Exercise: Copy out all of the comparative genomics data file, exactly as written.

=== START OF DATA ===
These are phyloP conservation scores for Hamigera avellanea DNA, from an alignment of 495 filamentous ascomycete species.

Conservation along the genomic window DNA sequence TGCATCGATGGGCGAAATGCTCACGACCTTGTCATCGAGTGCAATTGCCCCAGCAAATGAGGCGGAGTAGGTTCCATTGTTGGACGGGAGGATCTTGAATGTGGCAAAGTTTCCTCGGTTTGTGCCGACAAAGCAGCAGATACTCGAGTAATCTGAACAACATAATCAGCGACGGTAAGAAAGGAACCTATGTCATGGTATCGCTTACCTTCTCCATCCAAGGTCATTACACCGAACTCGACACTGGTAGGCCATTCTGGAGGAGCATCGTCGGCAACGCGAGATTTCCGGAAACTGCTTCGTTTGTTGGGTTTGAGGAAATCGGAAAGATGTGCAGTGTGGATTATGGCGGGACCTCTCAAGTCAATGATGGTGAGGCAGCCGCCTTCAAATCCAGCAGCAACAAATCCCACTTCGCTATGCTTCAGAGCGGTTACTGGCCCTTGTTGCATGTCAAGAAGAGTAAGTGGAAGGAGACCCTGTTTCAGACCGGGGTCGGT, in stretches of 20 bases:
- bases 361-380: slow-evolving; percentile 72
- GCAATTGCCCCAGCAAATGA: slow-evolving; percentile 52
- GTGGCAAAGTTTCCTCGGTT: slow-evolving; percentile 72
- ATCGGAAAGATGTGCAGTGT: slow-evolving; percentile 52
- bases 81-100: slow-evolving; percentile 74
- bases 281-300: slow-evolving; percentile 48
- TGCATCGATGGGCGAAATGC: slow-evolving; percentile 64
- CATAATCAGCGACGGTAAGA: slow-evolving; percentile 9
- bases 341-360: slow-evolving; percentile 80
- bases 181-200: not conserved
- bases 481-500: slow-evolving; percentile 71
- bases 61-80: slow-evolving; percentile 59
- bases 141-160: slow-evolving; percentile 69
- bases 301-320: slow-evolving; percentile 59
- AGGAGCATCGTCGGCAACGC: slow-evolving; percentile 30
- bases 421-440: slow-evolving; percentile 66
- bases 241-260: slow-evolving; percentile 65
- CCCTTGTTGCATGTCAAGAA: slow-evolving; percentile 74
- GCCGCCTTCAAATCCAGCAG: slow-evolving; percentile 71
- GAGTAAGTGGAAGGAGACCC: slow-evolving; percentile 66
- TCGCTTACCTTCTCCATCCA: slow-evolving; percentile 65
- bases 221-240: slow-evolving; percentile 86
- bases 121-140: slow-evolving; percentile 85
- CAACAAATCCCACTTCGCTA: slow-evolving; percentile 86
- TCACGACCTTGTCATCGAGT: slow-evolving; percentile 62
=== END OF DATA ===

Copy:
These are phyloP conservation scores for Hamigera avellanea DNA, from an alignment of 495 filamentous ascomycete species.

Conservation along the genomic window DNA sequence TGCATCGATGGGCGAAATGCTCACGACCTTGTCATCGAGTGCAATTGCCCCAGCAAATGAGGCGGAGTAGGTTCCATTGTTGGACGGGAGGATCTTGAATGTGGCAAAGTTTCCTCGGTTTGTGCCGACAAAGCAGCAGATACTCGAGTAATCTGAACAACATAATCAGCGACGGTAAGAAAGGAACCTATGTCATGGTATCGCTTACCTTCTCCATCCAAGGTCATTACACCGAACTCGACACTGGTAGGCCATTCTGGAGGAGCATCGTCGGCAACGCGAGATTTCCGGAAACTGCTTCGTTTGTTGGGTTTGAGGAAATCGGAAAGATGTGCAGTGTGGATTATGGCGGGACCTCTCAAGTCAATGATGGTGAGGCAGCCGCCTTCAAATCCAGCAGCAACAAATCCCACTTCGCTATGCTTCAGAGCGGTTACTGGCCCTTGTTGCATGTCAAGAAGAGTAAGTGGAAGGAGACCCTGTTTCAGACCGGGGTCGGT, in stretches of 20 bases:
- bases 361-380: slow-evolving; percentile 72
- GCAATTGCCCCAGCAAATGA: slow-evolving; percentile 52
- GTGGCAAAGTTTCCTCGGTT: slow-evolving; percentile 72
- ATCGGAAAGATGTGCAGTGT: slow-evolving; percentile 52
- bases 81-100: slow-evolving; percentile 74
- bases 281-300: slow-evolving; percentile 48
- TGCATCGATGGGCGAAATGC: slow-evolving; percentile 64
- CATAATCAGCGACGGTAAGA: slow-evolving; percentile 9
- bases 341-360: slow-evolving; percentile 80
- bases 181-200: not conserved
- bases 481-500: slow-evolving; percentile 71
- bases 61-80: slow-evolving; percentile 59
- bases 141-160: slow-evolving; percentile 69
- bases 301-320: slow-evolving; percentile 59
- AGGAGCATCGTCGGCAACGC: slow-evolving; percentile 30
- bases 421-440: slow-evolving; percentile 66
- bases 241-260: slow-evolving; percentile 65
- CCCTTGTTGCATGTCAAGAA: slow-evolving; percentile 74
- GCCGCCTTCAAATCCAGCAG: slow-evolving; percentile 71
- GAGTAAGTGGAAGGAGACCC: slow-evolving; percentile 66
- TCGCTTACCTTCTCCATCCA: slow-evolving; percentile 65
- bases 221-240: slow-evolving; percentile 86
- bases 121-140: slow-evolving; percentile 85
- CAACAAATCCCACTTCGCTA: slow-evolving; percentile 86
- TCACGACCTTGTCATCGAGT: slow-evolving; percentile 62